Decisive, Inclusive and Fair:
Patti O'Hara, CIO, Loeb & Loeb

By: Monica Bay
June 1, 2016


Patti O'Hara's has been the CIO of Loeb & Loeb since October 2012, based in New York City's Manhattan borough.

O'Hara grew up in Philadelphia and stayed in the Keystone State for her initial education. "I went to Penn State University for an undergraduate degree in special education," and then moved south, she explains. "I taught junior high in the New Orleans Public School District for four years. During that time I learned that good communication skills are critical and that the benefits translate to any career or industry."

A pivital career epiphany occurred when O'Hara went to the University of Texas in Austin for Graduate School in Speech Pathology and Audiology. The program required "at least one computer class to graduate," she recalled. "I took a programming class and from that moment I knew that I had found something I wanted to do for a very long time," she recalled. "That was the point when I switched to computer science." 

So O'Hara returned to the Philadelphia. Her next move was to accept an offer an in-house position at a small Philadelphia firm, Harvey Pennington, where she managed the technology and accounting functions. "From there I was offered a CIO position at Wolf Block, an elite law firm," said O'Hara. She was managing the technology department, while attending the University of Pennsylvania in the Organizational Dynamics graduate program.

But the 106-year-old firm, which focused on real estate, did not survive the 2008+ recession. When Wolf Block desolved in 2009, O'Hara worked as CIO at Adaptive Solutions, a Philadelphia-based legal technology firm, and in 2012, joined Loeb & Loeb as CIO. The international firm has offices in Los Angeles, Chicago, Washington, D.C., New York, Nashville, Hong Kong and Beijing.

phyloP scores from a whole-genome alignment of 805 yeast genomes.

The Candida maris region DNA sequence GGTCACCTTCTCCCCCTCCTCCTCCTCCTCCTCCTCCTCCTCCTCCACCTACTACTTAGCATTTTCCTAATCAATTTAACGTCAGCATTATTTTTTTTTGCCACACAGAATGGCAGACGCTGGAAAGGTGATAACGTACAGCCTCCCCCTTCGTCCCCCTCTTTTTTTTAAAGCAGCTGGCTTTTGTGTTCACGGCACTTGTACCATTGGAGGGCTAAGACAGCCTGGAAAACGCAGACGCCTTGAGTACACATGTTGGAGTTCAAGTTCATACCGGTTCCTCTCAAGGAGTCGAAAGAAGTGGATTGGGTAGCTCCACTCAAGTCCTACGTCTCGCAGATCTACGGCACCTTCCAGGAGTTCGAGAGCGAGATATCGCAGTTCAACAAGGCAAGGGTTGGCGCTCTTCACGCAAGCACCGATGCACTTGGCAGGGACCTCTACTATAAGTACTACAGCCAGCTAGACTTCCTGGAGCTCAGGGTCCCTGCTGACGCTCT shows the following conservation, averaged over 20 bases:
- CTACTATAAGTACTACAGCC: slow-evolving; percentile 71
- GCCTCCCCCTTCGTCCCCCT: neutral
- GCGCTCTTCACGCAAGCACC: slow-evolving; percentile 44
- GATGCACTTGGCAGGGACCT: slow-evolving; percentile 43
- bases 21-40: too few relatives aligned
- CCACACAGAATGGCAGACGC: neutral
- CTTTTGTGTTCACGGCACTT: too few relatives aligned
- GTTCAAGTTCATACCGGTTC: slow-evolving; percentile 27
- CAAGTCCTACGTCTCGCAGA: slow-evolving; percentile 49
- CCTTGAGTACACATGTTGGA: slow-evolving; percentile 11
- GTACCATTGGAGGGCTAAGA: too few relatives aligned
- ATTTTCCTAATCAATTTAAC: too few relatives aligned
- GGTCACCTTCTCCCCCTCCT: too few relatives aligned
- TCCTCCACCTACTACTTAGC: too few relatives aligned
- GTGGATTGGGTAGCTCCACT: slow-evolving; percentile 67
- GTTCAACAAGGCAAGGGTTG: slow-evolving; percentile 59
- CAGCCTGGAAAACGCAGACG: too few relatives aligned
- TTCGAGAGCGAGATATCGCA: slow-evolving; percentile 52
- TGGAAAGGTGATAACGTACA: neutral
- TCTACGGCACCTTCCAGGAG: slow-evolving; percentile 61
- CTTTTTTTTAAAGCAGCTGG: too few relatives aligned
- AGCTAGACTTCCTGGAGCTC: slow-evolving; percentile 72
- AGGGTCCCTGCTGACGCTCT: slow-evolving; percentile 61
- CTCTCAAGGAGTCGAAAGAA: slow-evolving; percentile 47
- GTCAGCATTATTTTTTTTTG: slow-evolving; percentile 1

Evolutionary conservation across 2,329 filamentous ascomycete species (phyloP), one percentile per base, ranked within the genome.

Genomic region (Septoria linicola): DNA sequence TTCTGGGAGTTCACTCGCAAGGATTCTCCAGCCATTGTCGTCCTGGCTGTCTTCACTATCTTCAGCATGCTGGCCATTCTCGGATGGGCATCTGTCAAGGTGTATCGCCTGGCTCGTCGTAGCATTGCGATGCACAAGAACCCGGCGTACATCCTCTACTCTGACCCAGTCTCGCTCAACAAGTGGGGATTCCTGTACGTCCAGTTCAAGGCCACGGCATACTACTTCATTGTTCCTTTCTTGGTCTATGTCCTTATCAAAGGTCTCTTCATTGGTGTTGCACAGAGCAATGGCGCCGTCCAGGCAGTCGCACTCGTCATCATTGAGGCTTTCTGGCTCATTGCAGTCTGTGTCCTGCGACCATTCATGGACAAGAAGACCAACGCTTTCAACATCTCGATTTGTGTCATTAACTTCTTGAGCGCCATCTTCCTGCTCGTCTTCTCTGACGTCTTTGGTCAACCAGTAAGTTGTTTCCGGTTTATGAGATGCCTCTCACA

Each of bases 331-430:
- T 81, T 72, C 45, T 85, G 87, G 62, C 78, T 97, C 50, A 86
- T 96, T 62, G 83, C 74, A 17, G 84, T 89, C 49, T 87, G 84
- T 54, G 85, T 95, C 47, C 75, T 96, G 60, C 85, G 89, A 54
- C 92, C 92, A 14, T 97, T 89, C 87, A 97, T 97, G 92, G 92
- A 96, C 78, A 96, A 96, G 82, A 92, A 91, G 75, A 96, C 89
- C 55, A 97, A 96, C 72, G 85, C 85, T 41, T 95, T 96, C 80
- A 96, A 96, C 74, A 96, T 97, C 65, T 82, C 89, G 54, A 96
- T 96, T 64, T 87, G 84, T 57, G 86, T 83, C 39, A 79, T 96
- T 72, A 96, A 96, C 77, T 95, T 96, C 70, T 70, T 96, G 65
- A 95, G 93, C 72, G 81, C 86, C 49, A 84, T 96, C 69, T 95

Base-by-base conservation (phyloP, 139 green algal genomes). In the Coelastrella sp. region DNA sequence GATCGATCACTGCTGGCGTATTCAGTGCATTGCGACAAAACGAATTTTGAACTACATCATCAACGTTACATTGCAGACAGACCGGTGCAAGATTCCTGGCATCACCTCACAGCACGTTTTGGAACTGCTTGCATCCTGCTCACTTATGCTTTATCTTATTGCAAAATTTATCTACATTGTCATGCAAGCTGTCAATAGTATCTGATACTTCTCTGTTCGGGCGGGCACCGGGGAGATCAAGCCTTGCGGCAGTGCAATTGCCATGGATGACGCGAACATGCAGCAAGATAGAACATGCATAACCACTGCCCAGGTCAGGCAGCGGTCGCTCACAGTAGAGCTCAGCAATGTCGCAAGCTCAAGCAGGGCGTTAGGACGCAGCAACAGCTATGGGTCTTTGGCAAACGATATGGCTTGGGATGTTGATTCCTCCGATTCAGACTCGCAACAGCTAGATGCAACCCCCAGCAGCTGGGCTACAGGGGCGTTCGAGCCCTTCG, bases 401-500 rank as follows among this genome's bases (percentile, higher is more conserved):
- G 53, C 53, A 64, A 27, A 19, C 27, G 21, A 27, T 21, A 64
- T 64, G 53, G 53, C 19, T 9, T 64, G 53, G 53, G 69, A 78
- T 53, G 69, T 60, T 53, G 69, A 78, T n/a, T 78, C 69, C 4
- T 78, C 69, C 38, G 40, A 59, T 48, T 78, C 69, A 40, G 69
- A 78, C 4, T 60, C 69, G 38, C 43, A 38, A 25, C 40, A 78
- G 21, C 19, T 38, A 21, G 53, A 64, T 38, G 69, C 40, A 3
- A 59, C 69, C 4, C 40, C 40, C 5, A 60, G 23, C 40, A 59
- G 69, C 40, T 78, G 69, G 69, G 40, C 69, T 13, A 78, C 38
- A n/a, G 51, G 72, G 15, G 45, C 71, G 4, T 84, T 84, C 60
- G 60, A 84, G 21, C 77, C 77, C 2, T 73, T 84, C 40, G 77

At Loeb, O'Hara "directs all aspects of the firm's technology strategies and initiatives, providing leadership and resources for IT infrastructure, operations, business intelligence, knowledge management, security and emerging technology," her Loeb biography notes. "She works closely with firm executives and practice leadership to align IT goals with the firm's client service and business objectives." 

"Moving to New York was not a difficult decision," she recalled.  "Loeb's COO, Alan Cutler, was the COO at Wolf Block—and I knew that we already had a great working relationship. Loeb & Loeb has a great reputation and the opportunity was too good to turn down," she said.

"In addition, New York offers such an abundance of diverse cultural experiences. I was up for the challenge and the excitement."

O'Hara has been working with the PayneGroup since she dove into the legal profession. Her firms have used and continue to use Forms, Numbering, Metadata Assistants, Master Series and Migration Roundtable (in addition to training and professional services).

Asked what advice she would give colleagues about working with PayneGroup, O'Hara suggested "If you have a problem, let them know. If you have a feature request, same thing. They have outstanding responsiveness and are in sync and ahead of our needs and challenges when it comes to legal technology."



Q: Can you share one of your most significant work accomplishments?
I am proud that, throughout the years, I have built a strong network of professional colleagues who respect me for being a logical, hard-working, collaborative leader—who values the contributions and ideas of my colleagues.

Q: How would your colleagues describe your leadership style?
I hope they would say decisive, inclusive and fair. It is important to listen to the input of others—especially those who may be much closer to an issue—and consider all options. But it’s also important that you don’t delay decisions unnecessarily. Delaying can exacerbate situations and frustrate people.

Q:  What keeps you up at night?
Data Security. The challenge continually expands.

Q: What's on your "bucket list?"
That's a very long list. I just visited Machu Picchu and hiked many areas of Peru last year. I would like to continue traveling to many of the UNESCO World Heritage Sites.

Q: What book changed your life?  
Among others, a Deepak Chopra's, "The Seven Spiritual Laws of Success." It had an impact on me when my firm closed in 2009; it focused on life fulfillment.

Q: What is your mantra?
Invest in people, knowledge and experiences. Never forget: it’s also important to have fun.


Monica Bay
Monica Bay is a Fellow at CodeX: The Stanford Center for Legal Informatices and a freelance journalist and analyst. She is a member of the California bar.